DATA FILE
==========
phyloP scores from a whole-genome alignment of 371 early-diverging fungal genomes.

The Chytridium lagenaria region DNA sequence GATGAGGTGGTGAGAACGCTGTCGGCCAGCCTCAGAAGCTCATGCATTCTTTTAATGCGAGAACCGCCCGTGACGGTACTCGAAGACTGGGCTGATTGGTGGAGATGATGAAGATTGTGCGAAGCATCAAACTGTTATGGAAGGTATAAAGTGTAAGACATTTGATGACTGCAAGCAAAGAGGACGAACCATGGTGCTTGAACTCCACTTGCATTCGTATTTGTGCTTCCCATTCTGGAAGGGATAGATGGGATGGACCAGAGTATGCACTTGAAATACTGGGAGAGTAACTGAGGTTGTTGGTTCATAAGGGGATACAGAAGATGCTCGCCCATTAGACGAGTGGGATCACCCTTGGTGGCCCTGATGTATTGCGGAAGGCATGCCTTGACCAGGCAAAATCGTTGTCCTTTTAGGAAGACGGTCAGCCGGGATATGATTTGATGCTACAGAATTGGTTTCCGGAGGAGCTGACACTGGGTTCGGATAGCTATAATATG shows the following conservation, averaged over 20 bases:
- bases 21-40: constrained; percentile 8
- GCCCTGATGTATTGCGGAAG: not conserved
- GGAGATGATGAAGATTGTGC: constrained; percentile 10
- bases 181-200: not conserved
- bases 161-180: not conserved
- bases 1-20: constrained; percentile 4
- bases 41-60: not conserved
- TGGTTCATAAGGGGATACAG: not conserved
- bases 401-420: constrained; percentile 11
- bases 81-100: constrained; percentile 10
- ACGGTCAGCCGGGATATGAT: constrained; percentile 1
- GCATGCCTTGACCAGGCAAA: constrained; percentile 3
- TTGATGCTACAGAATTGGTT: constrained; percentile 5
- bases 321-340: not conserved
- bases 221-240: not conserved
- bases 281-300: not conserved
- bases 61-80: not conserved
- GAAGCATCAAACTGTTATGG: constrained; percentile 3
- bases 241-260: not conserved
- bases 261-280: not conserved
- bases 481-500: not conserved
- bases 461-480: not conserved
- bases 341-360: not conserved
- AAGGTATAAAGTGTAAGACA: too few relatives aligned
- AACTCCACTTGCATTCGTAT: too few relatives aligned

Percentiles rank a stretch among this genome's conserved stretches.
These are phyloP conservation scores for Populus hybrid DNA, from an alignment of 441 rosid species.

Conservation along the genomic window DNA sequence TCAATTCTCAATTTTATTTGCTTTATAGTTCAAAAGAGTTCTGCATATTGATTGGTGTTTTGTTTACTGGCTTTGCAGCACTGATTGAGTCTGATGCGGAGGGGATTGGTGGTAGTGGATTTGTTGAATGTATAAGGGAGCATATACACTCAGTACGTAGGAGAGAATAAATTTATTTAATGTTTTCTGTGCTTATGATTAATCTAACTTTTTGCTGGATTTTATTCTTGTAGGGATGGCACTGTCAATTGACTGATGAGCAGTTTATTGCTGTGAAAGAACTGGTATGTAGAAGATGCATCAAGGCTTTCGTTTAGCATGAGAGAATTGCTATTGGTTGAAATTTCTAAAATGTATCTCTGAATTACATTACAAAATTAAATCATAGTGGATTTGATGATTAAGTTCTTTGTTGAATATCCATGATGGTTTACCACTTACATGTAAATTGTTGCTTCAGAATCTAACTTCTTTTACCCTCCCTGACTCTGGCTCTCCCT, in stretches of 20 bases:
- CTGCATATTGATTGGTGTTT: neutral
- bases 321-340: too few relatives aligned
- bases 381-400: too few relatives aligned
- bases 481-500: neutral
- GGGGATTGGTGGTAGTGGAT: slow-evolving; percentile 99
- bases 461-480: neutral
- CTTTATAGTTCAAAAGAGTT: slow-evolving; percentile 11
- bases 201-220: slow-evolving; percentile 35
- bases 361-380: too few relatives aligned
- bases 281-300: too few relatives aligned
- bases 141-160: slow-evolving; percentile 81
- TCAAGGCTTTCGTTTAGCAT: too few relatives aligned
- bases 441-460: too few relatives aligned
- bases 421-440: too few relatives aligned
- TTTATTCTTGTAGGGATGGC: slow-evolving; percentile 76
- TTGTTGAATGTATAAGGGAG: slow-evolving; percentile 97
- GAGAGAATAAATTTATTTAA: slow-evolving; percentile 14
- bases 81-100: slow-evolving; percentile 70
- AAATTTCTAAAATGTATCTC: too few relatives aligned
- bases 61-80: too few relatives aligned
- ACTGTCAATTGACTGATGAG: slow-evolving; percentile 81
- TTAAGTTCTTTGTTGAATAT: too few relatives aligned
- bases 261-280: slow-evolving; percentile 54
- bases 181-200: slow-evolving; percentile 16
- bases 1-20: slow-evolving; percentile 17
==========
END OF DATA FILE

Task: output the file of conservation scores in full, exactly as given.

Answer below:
phyloP scores from a whole-genome alignment of 371 early-diverging fungal genomes.

The Chytridium lagenaria region DNA sequence GATGAGGTGGTGAGAACGCTGTCGGCCAGCCTCAGAAGCTCATGCATTCTTTTAATGCGAGAACCGCCCGTGACGGTACTCGAAGACTGGGCTGATTGGTGGAGATGATGAAGATTGTGCGAAGCATCAAACTGTTATGGAAGGTATAAAGTGTAAGACATTTGATGACTGCAAGCAAAGAGGACGAACCATGGTGCTTGAACTCCACTTGCATTCGTATTTGTGCTTCCCATTCTGGAAGGGATAGATGGGATGGACCAGAGTATGCACTTGAAATACTGGGAGAGTAACTGAGGTTGTTGGTTCATAAGGGGATACAGAAGATGCTCGCCCATTAGACGAGTGGGATCACCCTTGGTGGCCCTGATGTATTGCGGAAGGCATGCCTTGACCAGGCAAAATCGTTGTCCTTTTAGGAAGACGGTCAGCCGGGATATGATTTGATGCTACAGAATTGGTTTCCGGAGGAGCTGACACTGGGTTCGGATAGCTATAATATG shows the following conservation, averaged over 20 bases:
- bases 21-40: constrained; percentile 8
- GCCCTGATGTATTGCGGAAG: not conserved
- GGAGATGATGAAGATTGTGC: constrained; percentile 10
- bases 181-200: not conserved
- bases 161-180: not conserved
- bases 1-20: constrained; percentile 4
- bases 41-60: not conserved
- TGGTTCATAAGGGGATACAG: not conserved
- bases 401-420: constrained; percentile 11
- bases 81-100: constrained; percentile 10
- ACGGTCAGCCGGGATATGAT: constrained; percentile 1
- GCATGCCTTGACCAGGCAAA: constrained; percentile 3
- TTGATGCTACAGAATTGGTT: constrained; percentile 5
- bases 321-340: not conserved
- bases 221-240: not conserved
- bases 281-300: not conserved
- bases 61-80: not conserved
- GAAGCATCAAACTGTTATGG: constrained; percentile 3
- bases 241-260: not conserved
- bases 261-280: not conserved
- bases 481-500: not conserved
- bases 461-480: not conserved
- bases 341-360: not conserved
- AAGGTATAAAGTGTAAGACA: too few relatives aligned
- AACTCCACTTGCATTCGTAT: too few relatives aligned

Percentiles rank a stretch among this genome's conserved stretches.
These are phyloP conservation scores for Populus hybrid DNA, from an alignment of 441 rosid species.

Conservation along the genomic window DNA sequence TCAATTCTCAATTTTATTTGCTTTATAGTTCAAAAGAGTTCTGCATATTGATTGGTGTTTTGTTTACTGGCTTTGCAGCACTGATTGAGTCTGATGCGGAGGGGATTGGTGGTAGTGGATTTGTTGAATGTATAAGGGAGCATATACACTCAGTACGTAGGAGAGAATAAATTTATTTAATGTTTTCTGTGCTTATGATTAATCTAACTTTTTGCTGGATTTTATTCTTGTAGGGATGGCACTGTCAATTGACTGATGAGCAGTTTATTGCTGTGAAAGAACTGGTATGTAGAAGATGCATCAAGGCTTTCGTTTAGCATGAGAGAATTGCTATTGGTTGAAATTTCTAAAATGTATCTCTGAATTACATTACAAAATTAAATCATAGTGGATTTGATGATTAAGTTCTTTGTTGAATATCCATGATGGTTTACCACTTACATGTAAATTGTTGCTTCAGAATCTAACTTCTTTTACCCTCCCTGACTCTGGCTCTCCCT, in stretches of 20 bases:
- CTGCATATTGATTGGTGTTT: neutral
- bases 321-340: too few relatives aligned
- bases 381-400: too few relatives aligned
- bases 481-500: neutral
- GGGGATTGGTGGTAGTGGAT: slow-evolving; percentile 99
- bases 461-480: neutral
- CTTTATAGTTCAAAAGAGTT: slow-evolving; percentile 11
- bases 201-220: slow-evolving; percentile 35
- bases 361-380: too few relatives aligned
- bases 281-300: too few relatives aligned
- bases 141-160: slow-evolving; percentile 81
- TCAAGGCTTTCGTTTAGCAT: too few relatives aligned
- bases 441-460: too few relatives aligned
- bases 421-440: too few relatives aligned
- TTTATTCTTGTAGGGATGGC: slow-evolving; percentile 76
- TTGTTGAATGTATAAGGGAG: slow-evolving; percentile 97
- GAGAGAATAAATTTATTTAA: slow-evolving; percentile 14
- bases 81-100: slow-evolving; percentile 70
- AAATTTCTAAAATGTATCTC: too few relatives aligned
- bases 61-80: too few relatives aligned
- ACTGTCAATTGACTGATGAG: slow-evolving; percentile 81
- TTAAGTTCTTTGTTGAATAT: too few relatives aligned
- bases 261-280: slow-evolving; percentile 54
- bases 181-200: slow-evolving; percentile 16
- bases 1-20: slow-evolving; percentile 17